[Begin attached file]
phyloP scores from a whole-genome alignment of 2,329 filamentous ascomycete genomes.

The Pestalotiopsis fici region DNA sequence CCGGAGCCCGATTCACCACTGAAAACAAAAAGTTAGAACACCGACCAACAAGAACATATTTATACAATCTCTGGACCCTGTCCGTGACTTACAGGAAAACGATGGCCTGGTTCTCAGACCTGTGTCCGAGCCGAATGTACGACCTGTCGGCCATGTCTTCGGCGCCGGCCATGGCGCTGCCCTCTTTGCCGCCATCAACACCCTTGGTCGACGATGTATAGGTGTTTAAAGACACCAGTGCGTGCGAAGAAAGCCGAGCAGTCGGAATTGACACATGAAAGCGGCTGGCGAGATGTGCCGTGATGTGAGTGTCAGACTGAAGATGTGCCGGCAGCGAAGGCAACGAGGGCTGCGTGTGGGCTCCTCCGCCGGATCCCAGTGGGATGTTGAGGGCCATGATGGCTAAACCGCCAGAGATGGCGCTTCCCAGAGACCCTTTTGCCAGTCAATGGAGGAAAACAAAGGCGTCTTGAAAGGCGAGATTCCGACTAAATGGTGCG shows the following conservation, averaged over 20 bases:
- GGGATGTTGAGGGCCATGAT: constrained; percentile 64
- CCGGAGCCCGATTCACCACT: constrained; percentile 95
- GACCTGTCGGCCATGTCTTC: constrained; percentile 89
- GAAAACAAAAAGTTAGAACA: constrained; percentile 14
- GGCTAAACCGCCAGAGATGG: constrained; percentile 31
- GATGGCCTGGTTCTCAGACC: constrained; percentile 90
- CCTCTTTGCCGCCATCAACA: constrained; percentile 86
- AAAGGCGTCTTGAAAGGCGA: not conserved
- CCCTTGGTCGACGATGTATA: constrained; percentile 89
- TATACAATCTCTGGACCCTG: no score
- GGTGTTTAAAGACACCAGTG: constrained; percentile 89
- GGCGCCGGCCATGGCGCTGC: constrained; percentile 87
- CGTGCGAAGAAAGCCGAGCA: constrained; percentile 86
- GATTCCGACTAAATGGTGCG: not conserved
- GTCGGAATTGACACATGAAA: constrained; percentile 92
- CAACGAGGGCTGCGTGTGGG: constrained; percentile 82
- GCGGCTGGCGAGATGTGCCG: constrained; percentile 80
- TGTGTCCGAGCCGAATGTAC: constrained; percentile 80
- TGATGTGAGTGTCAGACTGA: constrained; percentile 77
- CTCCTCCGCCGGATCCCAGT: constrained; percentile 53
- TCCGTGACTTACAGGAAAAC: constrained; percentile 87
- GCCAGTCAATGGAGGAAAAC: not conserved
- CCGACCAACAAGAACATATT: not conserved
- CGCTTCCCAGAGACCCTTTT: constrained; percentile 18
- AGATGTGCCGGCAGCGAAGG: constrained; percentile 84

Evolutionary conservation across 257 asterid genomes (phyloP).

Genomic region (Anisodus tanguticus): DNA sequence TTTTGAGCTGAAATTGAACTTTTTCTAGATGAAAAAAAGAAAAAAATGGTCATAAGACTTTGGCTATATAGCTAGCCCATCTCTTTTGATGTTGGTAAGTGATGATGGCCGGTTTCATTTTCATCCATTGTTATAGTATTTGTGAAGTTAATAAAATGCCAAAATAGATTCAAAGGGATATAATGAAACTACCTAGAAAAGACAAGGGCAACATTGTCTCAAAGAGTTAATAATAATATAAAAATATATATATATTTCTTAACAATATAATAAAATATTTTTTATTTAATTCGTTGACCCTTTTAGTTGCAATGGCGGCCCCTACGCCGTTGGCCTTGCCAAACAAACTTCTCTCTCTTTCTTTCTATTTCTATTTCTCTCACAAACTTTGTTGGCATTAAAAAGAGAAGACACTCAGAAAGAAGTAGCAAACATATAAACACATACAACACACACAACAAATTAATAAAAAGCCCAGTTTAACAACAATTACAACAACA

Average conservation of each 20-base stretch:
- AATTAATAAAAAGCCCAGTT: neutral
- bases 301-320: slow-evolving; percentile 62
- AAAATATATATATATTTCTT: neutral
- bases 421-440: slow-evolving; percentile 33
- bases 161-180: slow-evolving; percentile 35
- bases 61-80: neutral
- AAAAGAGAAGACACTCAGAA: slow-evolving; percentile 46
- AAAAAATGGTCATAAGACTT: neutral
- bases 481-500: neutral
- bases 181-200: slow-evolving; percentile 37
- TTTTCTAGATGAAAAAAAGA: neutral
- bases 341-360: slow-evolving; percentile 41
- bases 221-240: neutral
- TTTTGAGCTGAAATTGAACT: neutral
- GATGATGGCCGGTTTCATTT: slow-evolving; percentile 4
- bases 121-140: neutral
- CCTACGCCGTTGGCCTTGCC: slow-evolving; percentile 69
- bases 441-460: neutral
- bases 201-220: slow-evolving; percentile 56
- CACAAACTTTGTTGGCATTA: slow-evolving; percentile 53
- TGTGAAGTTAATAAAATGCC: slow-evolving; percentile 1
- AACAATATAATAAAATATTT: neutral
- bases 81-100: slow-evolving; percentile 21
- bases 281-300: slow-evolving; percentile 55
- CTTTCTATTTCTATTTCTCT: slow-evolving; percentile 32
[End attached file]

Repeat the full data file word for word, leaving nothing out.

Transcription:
phyloP scores from a whole-genome alignment of 2,329 filamentous ascomycete genomes.

The Pestalotiopsis fici region DNA sequence CCGGAGCCCGATTCACCACTGAAAACAAAAAGTTAGAACACCGACCAACAAGAACATATTTATACAATCTCTGGACCCTGTCCGTGACTTACAGGAAAACGATGGCCTGGTTCTCAGACCTGTGTCCGAGCCGAATGTACGACCTGTCGGCCATGTCTTCGGCGCCGGCCATGGCGCTGCCCTCTTTGCCGCCATCAACACCCTTGGTCGACGATGTATAGGTGTTTAAAGACACCAGTGCGTGCGAAGAAAGCCGAGCAGTCGGAATTGACACATGAAAGCGGCTGGCGAGATGTGCCGTGATGTGAGTGTCAGACTGAAGATGTGCCGGCAGCGAAGGCAACGAGGGCTGCGTGTGGGCTCCTCCGCCGGATCCCAGTGGGATGTTGAGGGCCATGATGGCTAAACCGCCAGAGATGGCGCTTCCCAGAGACCCTTTTGCCAGTCAATGGAGGAAAACAAAGGCGTCTTGAAAGGCGAGATTCCGACTAAATGGTGCG shows the following conservation, averaged over 20 bases:
- GGGATGTTGAGGGCCATGAT: constrained; percentile 64
- CCGGAGCCCGATTCACCACT: constrained; percentile 95
- GACCTGTCGGCCATGTCTTC: constrained; percentile 89
- GAAAACAAAAAGTTAGAACA: constrained; percentile 14
- GGCTAAACCGCCAGAGATGG: constrained; percentile 31
- GATGGCCTGGTTCTCAGACC: constrained; percentile 90
- CCTCTTTGCCGCCATCAACA: constrained; percentile 86
- AAAGGCGTCTTGAAAGGCGA: not conserved
- CCCTTGGTCGACGATGTATA: constrained; percentile 89
- TATACAATCTCTGGACCCTG: no score
- GGTGTTTAAAGACACCAGTG: constrained; percentile 89
- GGCGCCGGCCATGGCGCTGC: constrained; percentile 87
- CGTGCGAAGAAAGCCGAGCA: constrained; percentile 86
- GATTCCGACTAAATGGTGCG: not conserved
- GTCGGAATTGACACATGAAA: constrained; percentile 92
- CAACGAGGGCTGCGTGTGGG: constrained; percentile 82
- GCGGCTGGCGAGATGTGCCG: constrained; percentile 80
- TGTGTCCGAGCCGAATGTAC: constrained; percentile 80
- TGATGTGAGTGTCAGACTGA: constrained; percentile 77
- CTCCTCCGCCGGATCCCAGT: constrained; percentile 53
- TCCGTGACTTACAGGAAAAC: constrained; percentile 87
- GCCAGTCAATGGAGGAAAAC: not conserved
- CCGACCAACAAGAACATATT: not conserved
- CGCTTCCCAGAGACCCTTTT: constrained; percentile 18
- AGATGTGCCGGCAGCGAAGG: constrained; percentile 84

Evolutionary conservation across 257 asterid genomes (phyloP).

Genomic region (Anisodus tanguticus): DNA sequence TTTTGAGCTGAAATTGAACTTTTTCTAGATGAAAAAAAGAAAAAAATGGTCATAAGACTTTGGCTATATAGCTAGCCCATCTCTTTTGATGTTGGTAAGTGATGATGGCCGGTTTCATTTTCATCCATTGTTATAGTATTTGTGAAGTTAATAAAATGCCAAAATAGATTCAAAGGGATATAATGAAACTACCTAGAAAAGACAAGGGCAACATTGTCTCAAAGAGTTAATAATAATATAAAAATATATATATATTTCTTAACAATATAATAAAATATTTTTTATTTAATTCGTTGACCCTTTTAGTTGCAATGGCGGCCCCTACGCCGTTGGCCTTGCCAAACAAACTTCTCTCTCTTTCTTTCTATTTCTATTTCTCTCACAAACTTTGTTGGCATTAAAAAGAGAAGACACTCAGAAAGAAGTAGCAAACATATAAACACATACAACACACACAACAAATTAATAAAAAGCCCAGTTTAACAACAATTACAACAACA

Average conservation of each 20-base stretch:
- AATTAATAAAAAGCCCAGTT: neutral
- bases 301-320: slow-evolving; percentile 62
- AAAATATATATATATTTCTT: neutral
- bases 421-440: slow-evolving; percentile 33
- bases 161-180: slow-evolving; percentile 35
- bases 61-80: neutral
- AAAAGAGAAGACACTCAGAA: slow-evolving; percentile 46
- AAAAAATGGTCATAAGACTT: neutral
- bases 481-500: neutral
- bases 181-200: slow-evolving; percentile 37
- TTTTCTAGATGAAAAAAAGA: neutral
- bases 341-360: slow-evolving; percentile 41
- bases 221-240: neutral
- TTTTGAGCTGAAATTGAACT: neutral
- GATGATGGCCGGTTTCATTT: slow-evolving; percentile 4
- bases 121-140: neutral
- CCTACGCCGTTGGCCTTGCC: slow-evolving; percentile 69
- bases 441-460: neutral
- bases 201-220: slow-evolving; percentile 56
- CACAAACTTTGTTGGCATTA: slow-evolving; percentile 53
- TGTGAAGTTAATAAAATGCC: slow-evolving; percentile 1
- AACAATATAATAAAATATTT: neutral
- bases 81-100: slow-evolving; percentile 21
- bases 281-300: slow-evolving; percentile 55
- CTTTCTATTTCTATTTCTCT: slow-evolving; percentile 32